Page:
However in the rapidly growing areas where only a few years ago there was open desert but now there are skyscrapers, industrial sites and continuing building projects as well as surrounding areas affected by these human activities, there are only two options for these dogs. We can sit back and do nothing and allow them to suffer and die or try and help them in whatever way we can. We can only hope to take care of them by taking them into shelters or supplying food and water and health care such as parasite treatment for them in conjunction with trap neuter and release (TNR) programs to prevent further breeding in this environment that is foreign to what they have lived in for the past thousands of years. And yes of course in conjunction with this breeding for sale in pet shops and markets etc. needs to be discouraged and carefully controlled if not banned. TNR on its own has limited use if the dogs are then going to be left to starve and has to aim at desexing a high proportion of free living city dogs if number are eventually to be reduced. Once rescued of course all the dogs deserve to be homed but it is also unfortunately often even more difficult to home desert dogs than those recognised by potential adopters who are drawn to the types of dogs they recognise and are familiar with. Desert dogs are seen as mongrels or mutts without a realisation of what a unique long term history they indeed have and of the unique and special opportunity these ones in shelters offer for expats to take home with them when the time comes to go home. There is no one size fits all solution. Every dog needs to be seen as an individual in its own individual circumstance and assessed accordingly on the spot.
|Posted by duncanschroeter on March 1, 2013 at 1:55 AM||comments (0)|
There is much evidence that dogs with the appearance of todays “desert dogs” as well as sight-hounds have lived in the middle-east and North Africa for thousands of years. This makes them one of the oldest dog types in the world. One of the differences between wolves and dogs is dogs preference for scavenging from mans’ leftovers rather than hunting as do other truly wild canine including wolves. Indeed it may be that this difference was a major factor in initial domestication of today’s sub-species we call dogs.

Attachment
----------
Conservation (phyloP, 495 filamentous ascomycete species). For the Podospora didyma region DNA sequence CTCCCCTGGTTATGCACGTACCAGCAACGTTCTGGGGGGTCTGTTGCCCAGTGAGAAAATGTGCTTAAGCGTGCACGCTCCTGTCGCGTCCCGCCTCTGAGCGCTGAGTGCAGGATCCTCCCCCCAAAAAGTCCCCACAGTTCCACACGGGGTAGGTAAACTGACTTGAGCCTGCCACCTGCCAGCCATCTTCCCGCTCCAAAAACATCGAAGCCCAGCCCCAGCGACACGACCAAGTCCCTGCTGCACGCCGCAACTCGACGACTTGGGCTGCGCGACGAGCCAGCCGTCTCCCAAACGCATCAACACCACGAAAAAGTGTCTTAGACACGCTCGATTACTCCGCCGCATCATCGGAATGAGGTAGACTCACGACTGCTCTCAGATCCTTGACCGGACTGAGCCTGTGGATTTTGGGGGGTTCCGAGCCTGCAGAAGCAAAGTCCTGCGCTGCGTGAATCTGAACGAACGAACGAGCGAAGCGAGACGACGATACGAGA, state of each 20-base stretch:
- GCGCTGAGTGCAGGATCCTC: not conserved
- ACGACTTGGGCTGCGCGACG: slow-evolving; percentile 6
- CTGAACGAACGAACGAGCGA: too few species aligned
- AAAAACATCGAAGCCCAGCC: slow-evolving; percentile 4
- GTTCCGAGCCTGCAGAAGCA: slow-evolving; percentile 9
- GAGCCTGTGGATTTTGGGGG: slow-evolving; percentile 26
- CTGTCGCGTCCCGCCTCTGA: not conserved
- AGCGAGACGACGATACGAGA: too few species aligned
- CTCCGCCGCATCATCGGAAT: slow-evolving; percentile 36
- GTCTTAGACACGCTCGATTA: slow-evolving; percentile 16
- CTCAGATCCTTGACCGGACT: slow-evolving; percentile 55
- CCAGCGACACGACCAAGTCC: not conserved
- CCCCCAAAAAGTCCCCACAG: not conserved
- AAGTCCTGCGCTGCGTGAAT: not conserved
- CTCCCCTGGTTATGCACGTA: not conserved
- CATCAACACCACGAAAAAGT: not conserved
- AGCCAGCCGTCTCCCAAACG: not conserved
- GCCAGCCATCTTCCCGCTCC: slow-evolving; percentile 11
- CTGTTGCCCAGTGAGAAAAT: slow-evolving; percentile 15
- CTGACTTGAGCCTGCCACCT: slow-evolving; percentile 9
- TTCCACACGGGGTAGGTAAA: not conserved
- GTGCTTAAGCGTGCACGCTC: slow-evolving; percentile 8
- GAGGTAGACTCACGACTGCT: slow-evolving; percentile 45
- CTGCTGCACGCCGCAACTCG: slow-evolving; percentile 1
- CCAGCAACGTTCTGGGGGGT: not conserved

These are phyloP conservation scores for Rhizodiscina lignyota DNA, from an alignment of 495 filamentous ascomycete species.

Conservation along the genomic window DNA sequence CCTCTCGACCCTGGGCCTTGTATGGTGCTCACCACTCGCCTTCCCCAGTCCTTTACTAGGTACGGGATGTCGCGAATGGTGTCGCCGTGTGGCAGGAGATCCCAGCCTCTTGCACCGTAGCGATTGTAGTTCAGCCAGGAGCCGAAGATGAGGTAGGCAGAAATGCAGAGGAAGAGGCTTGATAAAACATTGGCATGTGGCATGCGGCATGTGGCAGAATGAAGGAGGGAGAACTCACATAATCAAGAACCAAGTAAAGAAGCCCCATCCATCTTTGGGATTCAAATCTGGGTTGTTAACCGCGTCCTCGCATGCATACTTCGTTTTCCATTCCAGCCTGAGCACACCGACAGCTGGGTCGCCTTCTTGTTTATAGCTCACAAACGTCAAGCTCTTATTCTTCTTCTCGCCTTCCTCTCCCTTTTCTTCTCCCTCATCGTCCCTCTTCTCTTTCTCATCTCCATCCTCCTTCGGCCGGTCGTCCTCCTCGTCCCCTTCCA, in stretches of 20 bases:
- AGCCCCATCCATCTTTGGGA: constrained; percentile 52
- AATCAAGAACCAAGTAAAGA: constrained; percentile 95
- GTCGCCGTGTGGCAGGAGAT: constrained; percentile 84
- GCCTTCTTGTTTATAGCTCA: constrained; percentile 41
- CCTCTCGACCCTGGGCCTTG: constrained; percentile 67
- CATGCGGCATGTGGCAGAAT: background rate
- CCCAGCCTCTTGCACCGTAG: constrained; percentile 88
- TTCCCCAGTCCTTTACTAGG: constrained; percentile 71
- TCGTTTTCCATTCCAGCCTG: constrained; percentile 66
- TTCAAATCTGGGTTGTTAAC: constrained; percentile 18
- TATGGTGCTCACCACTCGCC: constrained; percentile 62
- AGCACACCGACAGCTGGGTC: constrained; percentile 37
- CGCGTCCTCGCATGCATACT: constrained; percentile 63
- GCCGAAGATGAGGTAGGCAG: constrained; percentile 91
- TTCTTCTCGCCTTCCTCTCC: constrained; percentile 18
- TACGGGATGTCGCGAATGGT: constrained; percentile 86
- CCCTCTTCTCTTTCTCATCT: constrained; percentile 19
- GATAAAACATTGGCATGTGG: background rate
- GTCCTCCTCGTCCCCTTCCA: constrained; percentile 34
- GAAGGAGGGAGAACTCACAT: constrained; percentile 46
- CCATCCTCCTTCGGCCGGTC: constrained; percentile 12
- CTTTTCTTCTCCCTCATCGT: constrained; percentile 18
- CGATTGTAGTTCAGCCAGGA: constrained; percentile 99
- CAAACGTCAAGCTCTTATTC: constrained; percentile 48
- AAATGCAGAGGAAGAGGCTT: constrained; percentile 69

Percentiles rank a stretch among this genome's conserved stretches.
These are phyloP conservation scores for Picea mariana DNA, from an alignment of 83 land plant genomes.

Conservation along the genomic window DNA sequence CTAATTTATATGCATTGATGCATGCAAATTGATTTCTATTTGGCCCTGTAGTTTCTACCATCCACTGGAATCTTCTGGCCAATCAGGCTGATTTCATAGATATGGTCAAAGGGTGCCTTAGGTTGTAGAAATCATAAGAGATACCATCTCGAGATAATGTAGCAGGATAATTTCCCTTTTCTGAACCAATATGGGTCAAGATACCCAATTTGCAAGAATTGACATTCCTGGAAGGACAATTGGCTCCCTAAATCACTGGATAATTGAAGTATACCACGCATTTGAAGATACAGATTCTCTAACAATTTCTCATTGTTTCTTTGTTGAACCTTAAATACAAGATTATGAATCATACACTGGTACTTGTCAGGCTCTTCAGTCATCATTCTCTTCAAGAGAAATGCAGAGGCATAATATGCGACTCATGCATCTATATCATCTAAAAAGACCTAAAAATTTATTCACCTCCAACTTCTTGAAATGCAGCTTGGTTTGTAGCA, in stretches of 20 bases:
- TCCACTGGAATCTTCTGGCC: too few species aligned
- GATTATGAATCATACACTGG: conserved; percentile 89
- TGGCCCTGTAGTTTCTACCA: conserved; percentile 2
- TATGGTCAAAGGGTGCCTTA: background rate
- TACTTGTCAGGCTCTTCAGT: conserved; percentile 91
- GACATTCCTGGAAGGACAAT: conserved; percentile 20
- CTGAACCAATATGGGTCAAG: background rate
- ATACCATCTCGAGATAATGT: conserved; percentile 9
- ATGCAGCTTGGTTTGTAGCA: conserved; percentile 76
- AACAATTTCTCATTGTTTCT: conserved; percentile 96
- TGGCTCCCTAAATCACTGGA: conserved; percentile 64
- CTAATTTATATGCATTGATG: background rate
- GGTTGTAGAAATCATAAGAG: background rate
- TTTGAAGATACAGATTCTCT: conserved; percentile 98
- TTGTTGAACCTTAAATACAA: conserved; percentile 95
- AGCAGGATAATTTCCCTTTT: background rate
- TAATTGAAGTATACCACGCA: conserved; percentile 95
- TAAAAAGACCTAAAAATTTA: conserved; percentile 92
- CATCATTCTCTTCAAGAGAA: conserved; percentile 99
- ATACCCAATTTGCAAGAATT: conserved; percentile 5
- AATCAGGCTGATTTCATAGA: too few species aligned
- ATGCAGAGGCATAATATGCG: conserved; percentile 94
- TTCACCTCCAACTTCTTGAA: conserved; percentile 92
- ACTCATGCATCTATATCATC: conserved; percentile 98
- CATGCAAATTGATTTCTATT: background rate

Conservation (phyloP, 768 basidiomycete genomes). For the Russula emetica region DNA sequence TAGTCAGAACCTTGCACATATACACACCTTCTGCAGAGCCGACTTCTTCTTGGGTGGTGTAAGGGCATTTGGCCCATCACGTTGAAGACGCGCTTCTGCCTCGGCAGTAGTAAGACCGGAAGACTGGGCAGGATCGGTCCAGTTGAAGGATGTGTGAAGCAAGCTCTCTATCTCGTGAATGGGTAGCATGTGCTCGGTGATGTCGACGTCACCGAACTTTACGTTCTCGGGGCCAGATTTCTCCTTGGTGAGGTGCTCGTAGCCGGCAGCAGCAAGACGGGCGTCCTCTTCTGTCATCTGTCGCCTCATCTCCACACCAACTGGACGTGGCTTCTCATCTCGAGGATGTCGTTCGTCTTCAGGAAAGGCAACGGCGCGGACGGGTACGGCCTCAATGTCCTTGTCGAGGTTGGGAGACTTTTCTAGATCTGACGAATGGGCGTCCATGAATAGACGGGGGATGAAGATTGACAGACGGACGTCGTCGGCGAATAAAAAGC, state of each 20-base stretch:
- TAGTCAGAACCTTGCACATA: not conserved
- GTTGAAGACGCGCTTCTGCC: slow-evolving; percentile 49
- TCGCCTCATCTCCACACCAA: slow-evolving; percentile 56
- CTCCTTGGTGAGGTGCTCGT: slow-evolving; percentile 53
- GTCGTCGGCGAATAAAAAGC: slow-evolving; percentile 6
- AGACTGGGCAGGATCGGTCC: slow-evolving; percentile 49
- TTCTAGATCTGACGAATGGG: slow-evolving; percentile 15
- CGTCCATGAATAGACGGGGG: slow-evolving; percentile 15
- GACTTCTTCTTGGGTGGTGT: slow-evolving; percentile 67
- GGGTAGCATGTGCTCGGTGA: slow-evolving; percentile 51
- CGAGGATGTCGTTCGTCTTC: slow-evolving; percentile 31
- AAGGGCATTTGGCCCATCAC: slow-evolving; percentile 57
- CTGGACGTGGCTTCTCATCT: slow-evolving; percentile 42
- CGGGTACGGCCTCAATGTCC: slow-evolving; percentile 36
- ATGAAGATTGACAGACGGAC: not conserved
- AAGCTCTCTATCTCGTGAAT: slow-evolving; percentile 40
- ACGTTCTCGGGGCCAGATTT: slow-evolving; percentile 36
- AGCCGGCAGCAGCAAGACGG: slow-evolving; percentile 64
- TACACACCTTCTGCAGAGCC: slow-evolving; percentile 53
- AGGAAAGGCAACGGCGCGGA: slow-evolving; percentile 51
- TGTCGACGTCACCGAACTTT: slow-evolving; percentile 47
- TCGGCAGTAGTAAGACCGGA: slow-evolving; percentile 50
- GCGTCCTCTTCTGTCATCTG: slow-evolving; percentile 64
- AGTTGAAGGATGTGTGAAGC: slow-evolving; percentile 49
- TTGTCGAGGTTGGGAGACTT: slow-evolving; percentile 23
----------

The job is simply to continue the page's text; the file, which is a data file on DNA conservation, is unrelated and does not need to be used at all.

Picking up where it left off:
Canaan dogs were established as a registered breed by the work of Dr. Menzel who selected out certain desert dogs, with characteristics she fancied, from populations in areas she could access. This is the time honored method that has led to the many breeds we have today and indeed cross breeding to create new breeds continues today. The description of Canaan dogs used by most kennel clubs today is based on Dr. Menzel's work though not are all identical and some modifications have been controversial. Observations by any individual or group of individuals may by nature be biased from a purely scientific point of view. This may be true of black and tan coloured Canaan dogs – is it truly an indication of impurity or is it simply uncommon in the original desert stock. Perhaps it does not matter since any pure breed by definition is also bent to conform to mans’ desires.
Among the many breeds many non-pedigree dogs are referred to loosely, based on appearance, as a particular breed. For example we would not mistake a fox terrier with no pedigree as a German shepherd. Recently there has been some move towards taking into account the negative effects that excessive breeding for certain characteristics has had on the health of some dogs. These may include breathing problems in dog breeds with short snouts or the crippling effect seen in some German shepherds.
As an increased awareness of the Canaan breed builds among dog lovers, in countries where dog shows have not been of much importance, so more Canaan like desert dogs are being recognized. They are seen from Yemen throughout the Arabian peninsular to Jordan and possibly Afghanistan. These desert dogs of the Bedouin are the stock registered Canaan dogs have been drawn from.
Genetic testing to differentiate or identify an unknown dogs’ breed makeup is offered commercially but sometimes leads to glaring mistakes. Much work is still needed in this area. In humans we may be able to distinguish various racial trends and confirm parentage but could not determine a random individual’s family name. So it is with dogs.
While they may not be easily registered in any kennel club, if at all, we should not see these dogs as in anyway inferior to those drawn from a relatively small group and as with the examples above. I see no reason not to refer to them as unregistered Canaan dogs. They are after all the very basis of this important breed and dogs to be proud of.
|Posted by duncanschroeter on April 15, 2012 at 5:45 AM||comments (108)|
Dogs have lived in Egypt for thousands of years and there are many artistic depictions of them. These include both carvings and paintings. Thousands of mummified dogs were placed in one tomb that has been known for some time but only recently properly studied. Many of these dogs may have been killed as part of a ritual but some had received better and more careful treatment and were likely to have been loved pets.